All the turkey sous-vide recipes on the web presume 2 small/medium turkey breasts placed together for a 2.5 to 4 hour cooking time. But I have 2 very large breasts rolled together in a cylinder 6" in diameter. How should I adjust the cook time?

  • Do they have to remain rolled together in a cylinder? – Catija Nov 21 '16 at 5:31

First, I'll echo Catija's comment and say that there's no major advantage to cooking these breasts together. I know Kenji does it here, but his purported claim toward greater evenness in cooking isn't really something you need to worry about with sous vide. In fact, by creating a thicker piece of meat for your water bath, you're guaranteed to make the cooking less even, since it will take much longer for the interior of the meat to reach water bath temperatures.

So, my first recommendation would be to just cook the two breasts separately, making sure water circulates around both. In that case, you probably don't need to modify your cooking times at all.

But let's assume that you really want to cook your 6-inch cylinder for some reason (perhaps to create a large "meat tube" for slicing if you tie it up well). Okay. Assuming your sous vide setup circulates water well, one advantage of sous vide (in addition to the precise temperature control) is the significantly greater heat transfer from water to food compared to, say, air in an oven.

In practice, that means that even rather large hunks of meat come to temperature a lot quicker than they would in an oven. The main reason to increase time with a larger turkey breast would just be to allow for the center of a large cylinder of meat to rise to the water temperature.

The following recommendation assumes you're going to be using a water bath quite a bit above the "danger zone" border, say at least 140F/60C.**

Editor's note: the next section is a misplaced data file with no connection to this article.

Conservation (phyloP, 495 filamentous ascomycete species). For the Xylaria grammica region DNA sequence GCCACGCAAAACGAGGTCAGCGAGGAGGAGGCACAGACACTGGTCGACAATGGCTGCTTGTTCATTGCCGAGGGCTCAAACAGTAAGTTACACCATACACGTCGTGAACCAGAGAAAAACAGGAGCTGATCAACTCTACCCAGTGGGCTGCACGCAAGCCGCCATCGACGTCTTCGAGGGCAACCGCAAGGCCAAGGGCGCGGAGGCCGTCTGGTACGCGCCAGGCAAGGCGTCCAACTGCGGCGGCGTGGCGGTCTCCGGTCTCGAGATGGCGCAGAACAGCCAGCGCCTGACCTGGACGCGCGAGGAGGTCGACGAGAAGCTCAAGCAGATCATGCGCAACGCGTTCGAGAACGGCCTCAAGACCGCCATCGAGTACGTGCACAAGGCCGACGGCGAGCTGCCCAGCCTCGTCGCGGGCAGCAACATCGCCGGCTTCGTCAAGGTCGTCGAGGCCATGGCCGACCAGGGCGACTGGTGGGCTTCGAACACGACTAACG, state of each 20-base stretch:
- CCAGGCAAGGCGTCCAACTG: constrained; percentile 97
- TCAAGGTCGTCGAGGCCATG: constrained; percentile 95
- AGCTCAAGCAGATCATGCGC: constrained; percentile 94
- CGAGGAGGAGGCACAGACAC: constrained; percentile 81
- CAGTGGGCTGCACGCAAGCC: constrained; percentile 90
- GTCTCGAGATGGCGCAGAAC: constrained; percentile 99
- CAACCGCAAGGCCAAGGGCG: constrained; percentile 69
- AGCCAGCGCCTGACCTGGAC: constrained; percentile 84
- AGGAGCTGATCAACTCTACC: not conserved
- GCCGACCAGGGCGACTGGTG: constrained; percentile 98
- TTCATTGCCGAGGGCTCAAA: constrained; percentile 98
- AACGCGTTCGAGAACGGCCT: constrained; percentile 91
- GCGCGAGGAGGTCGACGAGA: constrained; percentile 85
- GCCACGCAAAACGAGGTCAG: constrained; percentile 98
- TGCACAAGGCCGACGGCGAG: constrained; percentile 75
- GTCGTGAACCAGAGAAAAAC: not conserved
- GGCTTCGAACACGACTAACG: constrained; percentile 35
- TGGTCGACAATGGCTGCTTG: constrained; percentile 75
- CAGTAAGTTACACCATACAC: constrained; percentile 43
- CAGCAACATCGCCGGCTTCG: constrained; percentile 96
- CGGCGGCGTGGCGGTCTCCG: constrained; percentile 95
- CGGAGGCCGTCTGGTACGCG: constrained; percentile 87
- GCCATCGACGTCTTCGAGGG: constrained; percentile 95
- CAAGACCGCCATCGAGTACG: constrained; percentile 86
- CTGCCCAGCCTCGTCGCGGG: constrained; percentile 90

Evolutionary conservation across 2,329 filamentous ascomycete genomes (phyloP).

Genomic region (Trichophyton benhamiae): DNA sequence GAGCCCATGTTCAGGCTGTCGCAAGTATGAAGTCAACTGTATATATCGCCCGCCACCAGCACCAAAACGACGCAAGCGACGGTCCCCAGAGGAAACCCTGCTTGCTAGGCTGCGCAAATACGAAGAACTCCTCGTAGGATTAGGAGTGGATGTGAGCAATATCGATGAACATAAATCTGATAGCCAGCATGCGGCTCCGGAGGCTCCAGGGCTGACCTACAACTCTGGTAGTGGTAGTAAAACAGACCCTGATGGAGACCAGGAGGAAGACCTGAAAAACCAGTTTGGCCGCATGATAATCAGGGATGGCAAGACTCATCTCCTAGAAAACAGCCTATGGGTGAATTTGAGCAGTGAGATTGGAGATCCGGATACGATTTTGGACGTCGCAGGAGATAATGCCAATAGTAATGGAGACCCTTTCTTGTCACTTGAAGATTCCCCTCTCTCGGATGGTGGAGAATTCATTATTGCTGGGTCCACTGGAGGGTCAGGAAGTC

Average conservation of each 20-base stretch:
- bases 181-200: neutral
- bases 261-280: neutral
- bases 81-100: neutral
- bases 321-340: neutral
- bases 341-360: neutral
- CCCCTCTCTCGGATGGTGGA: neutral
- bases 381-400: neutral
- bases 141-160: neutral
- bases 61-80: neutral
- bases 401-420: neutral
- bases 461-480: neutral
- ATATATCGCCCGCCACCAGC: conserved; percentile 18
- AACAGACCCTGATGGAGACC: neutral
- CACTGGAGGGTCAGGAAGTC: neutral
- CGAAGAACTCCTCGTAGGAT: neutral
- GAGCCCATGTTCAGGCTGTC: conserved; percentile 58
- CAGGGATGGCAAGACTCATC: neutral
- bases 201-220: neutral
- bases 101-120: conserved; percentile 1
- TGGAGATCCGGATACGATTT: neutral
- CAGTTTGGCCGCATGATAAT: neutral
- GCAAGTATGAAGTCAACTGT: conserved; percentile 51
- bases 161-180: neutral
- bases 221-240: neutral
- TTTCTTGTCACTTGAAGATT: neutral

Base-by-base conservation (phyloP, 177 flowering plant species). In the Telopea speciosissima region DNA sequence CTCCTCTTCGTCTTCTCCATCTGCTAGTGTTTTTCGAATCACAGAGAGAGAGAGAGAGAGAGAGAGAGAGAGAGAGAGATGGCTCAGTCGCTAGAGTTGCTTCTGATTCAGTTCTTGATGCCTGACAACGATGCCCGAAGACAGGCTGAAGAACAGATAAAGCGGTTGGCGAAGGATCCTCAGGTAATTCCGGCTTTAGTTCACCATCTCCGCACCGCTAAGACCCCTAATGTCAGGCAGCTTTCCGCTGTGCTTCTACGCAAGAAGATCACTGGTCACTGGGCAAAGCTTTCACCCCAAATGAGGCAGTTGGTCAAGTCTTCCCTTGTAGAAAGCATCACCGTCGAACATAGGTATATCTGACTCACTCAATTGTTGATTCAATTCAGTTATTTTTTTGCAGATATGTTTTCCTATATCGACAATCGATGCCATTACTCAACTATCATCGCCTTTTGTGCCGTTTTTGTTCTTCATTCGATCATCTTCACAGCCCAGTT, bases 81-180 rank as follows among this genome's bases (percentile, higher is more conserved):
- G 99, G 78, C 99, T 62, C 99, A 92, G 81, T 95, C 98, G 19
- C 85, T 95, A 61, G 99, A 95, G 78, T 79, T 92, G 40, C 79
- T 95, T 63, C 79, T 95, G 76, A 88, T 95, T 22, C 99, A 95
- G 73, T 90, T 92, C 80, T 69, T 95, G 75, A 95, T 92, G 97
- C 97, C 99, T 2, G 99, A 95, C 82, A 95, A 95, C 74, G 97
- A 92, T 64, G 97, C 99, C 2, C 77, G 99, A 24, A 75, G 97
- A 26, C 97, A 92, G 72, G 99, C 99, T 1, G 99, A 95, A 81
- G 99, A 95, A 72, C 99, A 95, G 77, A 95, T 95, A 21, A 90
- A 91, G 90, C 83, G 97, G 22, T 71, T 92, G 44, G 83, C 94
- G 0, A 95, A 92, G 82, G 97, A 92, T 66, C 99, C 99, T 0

I played around with a bit of heat transfer modeling here just for kicks, and I'm pretty sure your 6" diameter cylinder wouldn't take that much longer to come to temperature. Allowing the center an extra 30-60 minutes might be reasonable, but that's still well within the parameters of your 2.5-4 hour recommended window. I'd tend toward the longer side of that time span (closer to 4 hours), just to guarantee sufficient time with the center above the "danger zone" limit to kill off bacteria. You obviously could go over 4 hours without compromising safety, but eventually the outer layers of the breast will start getting softer and more mushy (which might be a less desirable texture).

Lastly, for large hunks of meat cooked sous vide for relatively short times, I'd strongly recommend putting in a probe thermometer so you know what the core temperature is and when it gets above the "danger zone." (See this Modernist Cuisine video.) If you don't have a thermometer to leave in, I'd check the temperature with an instant-read thermometer after a couple hours to be sure you're at least getting above 130F/55C.

** Note: Precise sous vide temperatures are CRITICAL here for safety. The closer the center of the cylinder gets to the water bath temperature, the slower its temperature rise becomes. Getting the center up that last 5-10 degrees or so takes a lot longer. I've seen some sous vide turkey breast recommendations with water bath temperatures as low as 132F/56C. In that case, the center of a large cylinder may be skirting the "danger zone" boundary for much of the cook time and might not be safe even after 4 hours in a bath. In that case, you might need to add more cooking time to guarantee safety. Alternatively, you could raise the water bath temperature by a few degrees for the first hour or two, and then lower it to finish cooking. Either way, if you're not sure your breast will spend a significant amount of time near 140F/60C or above, I'd definitely check the core temp mid-cooking and consult sous vide guides to make sure you have enough time above 130F to pasteurize.

Whatever you do, I'd recommend choosing a temperature designed to get the center of your cylinder above 130F/55C within two hours. Sous vide turkey usually isn't heated to the much higher temperatures that people have traditionally used for oven-roasted turkey. Those higher temperatures not only guarantee killing off bacteria (and a drier turkey) but also serve as an additional safety measure because higher temperatures will break down some toxins that might be created by some bacteria during a longer period in the "danger zone." Spending more than a couple hours in the "danger zone" can create toxins in poultry that could still be present if the final temperature is still only 140F/60C or whatever. This is something not mentioned in most sous vide guides, which tend to be focused only on Salmonella death curves, but it's a legitimate concern if you're cooking a very large hunk of meat in a water bath at low sous vide temps.

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